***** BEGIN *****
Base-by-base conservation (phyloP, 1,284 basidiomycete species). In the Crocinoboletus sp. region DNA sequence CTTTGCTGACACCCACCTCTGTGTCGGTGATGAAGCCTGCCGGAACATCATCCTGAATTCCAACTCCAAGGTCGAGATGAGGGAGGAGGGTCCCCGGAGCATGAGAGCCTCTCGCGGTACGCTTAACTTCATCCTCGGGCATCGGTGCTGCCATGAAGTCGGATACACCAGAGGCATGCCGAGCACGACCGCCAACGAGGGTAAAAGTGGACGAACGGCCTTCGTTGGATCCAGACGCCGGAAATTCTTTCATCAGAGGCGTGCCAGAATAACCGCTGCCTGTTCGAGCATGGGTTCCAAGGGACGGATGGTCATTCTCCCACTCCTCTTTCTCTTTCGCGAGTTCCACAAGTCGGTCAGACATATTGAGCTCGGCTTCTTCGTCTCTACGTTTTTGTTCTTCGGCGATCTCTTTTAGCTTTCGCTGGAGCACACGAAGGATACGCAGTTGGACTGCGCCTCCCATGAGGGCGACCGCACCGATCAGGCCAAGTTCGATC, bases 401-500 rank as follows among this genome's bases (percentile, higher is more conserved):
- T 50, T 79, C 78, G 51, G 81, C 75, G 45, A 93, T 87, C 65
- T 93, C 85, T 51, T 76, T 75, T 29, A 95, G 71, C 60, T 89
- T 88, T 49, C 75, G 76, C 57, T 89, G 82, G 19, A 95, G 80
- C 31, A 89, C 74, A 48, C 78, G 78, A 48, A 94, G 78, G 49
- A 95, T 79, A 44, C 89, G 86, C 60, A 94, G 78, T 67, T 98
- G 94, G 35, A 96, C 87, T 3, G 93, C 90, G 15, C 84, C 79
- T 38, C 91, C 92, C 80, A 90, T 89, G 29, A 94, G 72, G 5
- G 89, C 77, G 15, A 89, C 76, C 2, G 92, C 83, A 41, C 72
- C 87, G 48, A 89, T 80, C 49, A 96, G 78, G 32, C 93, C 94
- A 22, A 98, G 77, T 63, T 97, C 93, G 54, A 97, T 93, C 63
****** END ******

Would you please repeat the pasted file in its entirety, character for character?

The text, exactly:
Base-by-base conservation (phyloP, 1,284 basidiomycete species). In the Crocinoboletus sp. region DNA sequence CTTTGCTGACACCCACCTCTGTGTCGGTGATGAAGCCTGCCGGAACATCATCCTGAATTCCAACTCCAAGGTCGAGATGAGGGAGGAGGGTCCCCGGAGCATGAGAGCCTCTCGCGGTACGCTTAACTTCATCCTCGGGCATCGGTGCTGCCATGAAGTCGGATACACCAGAGGCATGCCGAGCACGACCGCCAACGAGGGTAAAAGTGGACGAACGGCCTTCGTTGGATCCAGACGCCGGAAATTCTTTCATCAGAGGCGTGCCAGAATAACCGCTGCCTGTTCGAGCATGGGTTCCAAGGGACGGATGGTCATTCTCCCACTCCTCTTTCTCTTTCGCGAGTTCCACAAGTCGGTCAGACATATTGAGCTCGGCTTCTTCGTCTCTACGTTTTTGTTCTTCGGCGATCTCTTTTAGCTTTCGCTGGAGCACACGAAGGATACGCAGTTGGACTGCGCCTCCCATGAGGGCGACCGCACCGATCAGGCCAAGTTCGATC, bases 401-500 rank as follows among this genome's bases (percentile, higher is more conserved):
- T 50, T 79, C 78, G 51, G 81, C 75, G 45, A 93, T 87, C 65
- T 93, C 85, T 51, T 76, T 75, T 29, A 95, G 71, C 60, T 89
- T 88, T 49, C 75, G 76, C 57, T 89, G 82, G 19, A 95, G 80
- C 31, A 89, C 74, A 48, C 78, G 78, A 48, A 94, G 78, G 49
- A 95, T 79, A 44, C 89, G 86, C 60, A 94, G 78, T 67, T 98
- G 94, G 35, A 96, C 87, T 3, G 93, C 90, G 15, C 84, C 79
- T 38, C 91, C 92, C 80, A 90, T 89, G 29, A 94, G 72, G 5
- G 89, C 77, G 15, A 89, C 76, C 2, G 92, C 83, A 41, C 72
- C 87, G 48, A 89, T 80, C 49, A 96, G 78, G 32, C 93, C 94
- A 22, A 98, G 77, T 63, T 97, C 93, G 54, A 97, T 93, C 63